RACE DEBRIEF

    Sebastian Vettel’s final season with Ferrari is turning into a bit of a nightmare, with the four-time champion having scored less than a quarter of the points of team mate Charles Leclerc in the five races so far. But Vettel’s rivals and former team mates have backed the German driver to recover from his current performance dip and come back stronger.

    Vettel’s season began under a cloud following the announcement from Ferrari that they would dispense with his services at the end of 2020. And when discussing the 70th Anniversary Grand Prix, which saw Vettel spin on the opening lap before recovering only as far as P11 by the race end, Mercedes’ Lewis Hamilton appeared moved by Vettel’s current plight.

    READ MORE: ‘We’ve moved on’ – Vettel denies increasing tensions within Ferrari

    “I saw the difficult race he had had previously and all I can try to do is empathise with the position he’s in and try to be understanding,” said Hamilton ahead of the Spanish Grand Prix. “It can never be a great feeling to be told that you’re not wanted and to continue within the team, especially when you join a team and you’re in a team, you give your all, you give your heart.

    “But I think the way he’s pushing, the way he’s continuing to try and help the team just shows the great character he has and his commitment to racing, and I hope that something really positive comes up for him moving forwards.”

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    "It can never be a great feeling to be told that you’re not wanted," Hamilton told the media

    Daniel Ricciardo partnered Vettel for a season at Red Bull, and the Australian believed that Vettel’s passion for the sport and analytical approach to his racing would be the key to him rediscovering the form that has made him a 53-time Grand Prix victor, and a four-time champion.

    “I think one thing with Seb, is he’s very – it's probably not the right word, but he's very passionate about the sport,” said Ricciardo. “He loves it and I don't think he's a guy to just, I don't know, scrunch up a piece of paper and throw it in the bin and just be like, 'Ah, yeah, whatever.'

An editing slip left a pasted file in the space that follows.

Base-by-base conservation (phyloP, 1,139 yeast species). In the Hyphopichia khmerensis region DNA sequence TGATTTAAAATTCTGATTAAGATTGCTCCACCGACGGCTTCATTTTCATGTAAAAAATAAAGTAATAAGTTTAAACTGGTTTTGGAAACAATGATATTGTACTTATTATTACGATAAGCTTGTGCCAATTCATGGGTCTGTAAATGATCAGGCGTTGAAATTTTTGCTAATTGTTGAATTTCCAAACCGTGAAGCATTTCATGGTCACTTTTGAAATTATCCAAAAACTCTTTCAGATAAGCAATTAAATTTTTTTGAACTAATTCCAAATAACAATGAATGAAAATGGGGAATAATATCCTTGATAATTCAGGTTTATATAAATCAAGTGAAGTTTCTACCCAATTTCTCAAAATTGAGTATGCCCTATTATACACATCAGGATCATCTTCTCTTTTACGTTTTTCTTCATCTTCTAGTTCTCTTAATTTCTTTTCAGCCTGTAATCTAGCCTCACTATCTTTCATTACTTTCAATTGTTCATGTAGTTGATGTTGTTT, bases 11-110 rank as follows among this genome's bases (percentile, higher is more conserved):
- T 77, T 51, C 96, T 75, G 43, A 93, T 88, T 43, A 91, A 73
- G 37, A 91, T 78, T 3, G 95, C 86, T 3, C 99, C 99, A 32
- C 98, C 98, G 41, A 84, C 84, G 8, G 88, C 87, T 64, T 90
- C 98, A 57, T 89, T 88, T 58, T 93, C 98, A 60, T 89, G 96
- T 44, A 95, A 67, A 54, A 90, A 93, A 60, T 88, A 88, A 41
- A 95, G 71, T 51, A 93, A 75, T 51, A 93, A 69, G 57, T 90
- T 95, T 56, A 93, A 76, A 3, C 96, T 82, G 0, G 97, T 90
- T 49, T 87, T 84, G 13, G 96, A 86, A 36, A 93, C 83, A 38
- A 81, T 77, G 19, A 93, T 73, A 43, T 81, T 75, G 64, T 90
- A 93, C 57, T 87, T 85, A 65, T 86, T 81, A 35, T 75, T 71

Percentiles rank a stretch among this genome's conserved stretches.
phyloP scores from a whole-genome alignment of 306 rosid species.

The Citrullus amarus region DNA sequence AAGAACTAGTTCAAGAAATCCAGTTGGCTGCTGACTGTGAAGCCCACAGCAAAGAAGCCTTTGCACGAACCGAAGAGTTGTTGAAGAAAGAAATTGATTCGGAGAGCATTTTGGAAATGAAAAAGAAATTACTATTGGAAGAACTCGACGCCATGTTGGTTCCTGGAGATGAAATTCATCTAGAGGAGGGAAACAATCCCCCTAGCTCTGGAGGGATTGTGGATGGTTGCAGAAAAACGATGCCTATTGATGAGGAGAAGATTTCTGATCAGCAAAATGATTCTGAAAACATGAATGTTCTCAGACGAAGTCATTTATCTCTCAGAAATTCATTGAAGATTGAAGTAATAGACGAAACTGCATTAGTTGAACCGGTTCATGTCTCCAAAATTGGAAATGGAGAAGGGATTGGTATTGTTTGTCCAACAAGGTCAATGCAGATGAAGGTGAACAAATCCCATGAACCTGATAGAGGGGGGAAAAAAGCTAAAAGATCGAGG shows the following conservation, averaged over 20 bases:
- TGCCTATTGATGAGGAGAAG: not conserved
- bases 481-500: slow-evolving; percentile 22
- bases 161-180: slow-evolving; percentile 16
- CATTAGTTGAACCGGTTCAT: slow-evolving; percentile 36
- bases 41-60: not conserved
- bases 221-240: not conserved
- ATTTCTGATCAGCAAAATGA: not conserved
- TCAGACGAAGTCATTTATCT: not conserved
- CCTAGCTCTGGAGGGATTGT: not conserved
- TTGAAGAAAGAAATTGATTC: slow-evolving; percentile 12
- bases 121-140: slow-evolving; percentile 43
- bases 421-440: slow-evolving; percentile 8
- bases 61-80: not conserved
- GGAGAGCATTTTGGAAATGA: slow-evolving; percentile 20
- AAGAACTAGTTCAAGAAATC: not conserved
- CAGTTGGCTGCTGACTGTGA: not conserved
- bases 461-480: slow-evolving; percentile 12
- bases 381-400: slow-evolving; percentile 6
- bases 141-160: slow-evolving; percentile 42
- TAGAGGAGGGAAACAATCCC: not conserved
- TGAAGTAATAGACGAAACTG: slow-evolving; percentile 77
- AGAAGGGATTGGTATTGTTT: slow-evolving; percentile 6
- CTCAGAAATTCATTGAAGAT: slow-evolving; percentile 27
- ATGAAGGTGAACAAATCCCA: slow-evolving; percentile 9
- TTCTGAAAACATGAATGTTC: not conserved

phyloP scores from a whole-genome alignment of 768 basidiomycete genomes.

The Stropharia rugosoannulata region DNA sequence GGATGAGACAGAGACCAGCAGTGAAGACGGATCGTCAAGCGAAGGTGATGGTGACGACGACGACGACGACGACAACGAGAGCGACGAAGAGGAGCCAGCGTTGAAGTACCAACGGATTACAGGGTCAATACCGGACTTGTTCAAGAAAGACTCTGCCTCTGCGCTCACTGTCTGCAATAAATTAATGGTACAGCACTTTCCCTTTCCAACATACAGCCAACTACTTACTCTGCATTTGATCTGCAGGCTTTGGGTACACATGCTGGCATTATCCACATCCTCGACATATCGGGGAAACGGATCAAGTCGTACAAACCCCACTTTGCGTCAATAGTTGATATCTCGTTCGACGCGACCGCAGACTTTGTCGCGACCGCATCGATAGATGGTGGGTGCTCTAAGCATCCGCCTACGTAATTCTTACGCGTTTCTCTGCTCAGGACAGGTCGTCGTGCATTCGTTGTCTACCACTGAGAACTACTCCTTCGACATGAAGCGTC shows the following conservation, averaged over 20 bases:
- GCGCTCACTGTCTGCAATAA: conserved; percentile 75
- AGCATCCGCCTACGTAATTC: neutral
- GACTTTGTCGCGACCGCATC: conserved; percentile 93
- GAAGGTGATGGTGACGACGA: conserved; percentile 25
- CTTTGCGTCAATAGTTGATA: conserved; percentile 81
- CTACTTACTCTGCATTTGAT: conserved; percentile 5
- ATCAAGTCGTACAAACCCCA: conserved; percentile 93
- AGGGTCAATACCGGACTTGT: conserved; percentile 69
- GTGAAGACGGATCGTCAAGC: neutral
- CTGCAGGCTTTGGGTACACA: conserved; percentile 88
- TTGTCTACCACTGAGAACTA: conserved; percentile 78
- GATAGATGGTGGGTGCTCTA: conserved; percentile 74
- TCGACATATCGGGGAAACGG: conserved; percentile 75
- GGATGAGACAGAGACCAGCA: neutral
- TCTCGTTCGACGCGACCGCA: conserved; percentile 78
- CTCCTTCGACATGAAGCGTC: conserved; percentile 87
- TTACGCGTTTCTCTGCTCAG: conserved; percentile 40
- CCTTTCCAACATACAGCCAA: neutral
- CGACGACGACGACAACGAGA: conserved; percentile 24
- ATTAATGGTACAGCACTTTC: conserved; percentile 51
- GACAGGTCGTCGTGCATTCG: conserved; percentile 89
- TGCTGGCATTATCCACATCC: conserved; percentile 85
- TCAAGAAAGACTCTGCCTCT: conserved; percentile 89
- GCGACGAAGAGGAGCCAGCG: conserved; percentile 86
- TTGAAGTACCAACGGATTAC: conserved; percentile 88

"He's someone that's going to analyse everything and find a way to improve or find an answer to a question. I don't think he's the guy to just walk away from a problem. He cares too much, whether it's pure love for the sport, or about the pride he has in himself. But he's just… German efficiency, I guess!

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    “I expect him to bounce back, I certainly do,” added Ricciardo. “I think in the sport, I've enjoyed being not only a team mate but for sure a competitor with him.

    "I said it really from the start, when the Ferrari news got announced, if he wants to keep doing it and if he believes he can keep doing it at the top level, that he's shown in the last 10 years, then 100% he should stay in the sport, he's good for the sport. That's up to him to answer, but I do expect him to bounce back.”

    70th Anniversary Grand Prix: Vettel spins at the start

    Kimi Raikkonen endured his own tough times while a Ferrari driver. But with rumours swirling that Vettel and Ferrari’s relationship was deteriorating, Raikkonen – who partnered Vettel for four seasons at the team from 2015-2018 – felt that it was the Italian media, rather than the team itself, that created a tough environment for a driver, while doubting that the criticism would affect Vettel’s performances.

    “I never found it any different than any other team,” said Raikkonen of the culture within Ferrari. “If you read all the newspapers, maybe you feel a bit more bad, but I never looked at those things.

    “Sometimes you have a bad time, and the Italians can be harsh on you on the media side, but then that's how it is. All the media, they're very easy to write things when you don't do well and then if you do well, the next day suddenly you're the best friend of them, but that's how it works in this business.

    ANALYSIS: Why Vettel and Ferrari broke up

    “I'm sure he's not very happy at how things are going but then that's how it is. I don't see that it's very different [at Ferrari] than any other place. Ferrari is Ferrari and people are looking at those things, especially the Italians, but I doubt that it will affect how he does his job there or anything else.

    "I think he's been in the sport long enough to know that sometimes it's like that, and he just needs to find a way to turn it around.”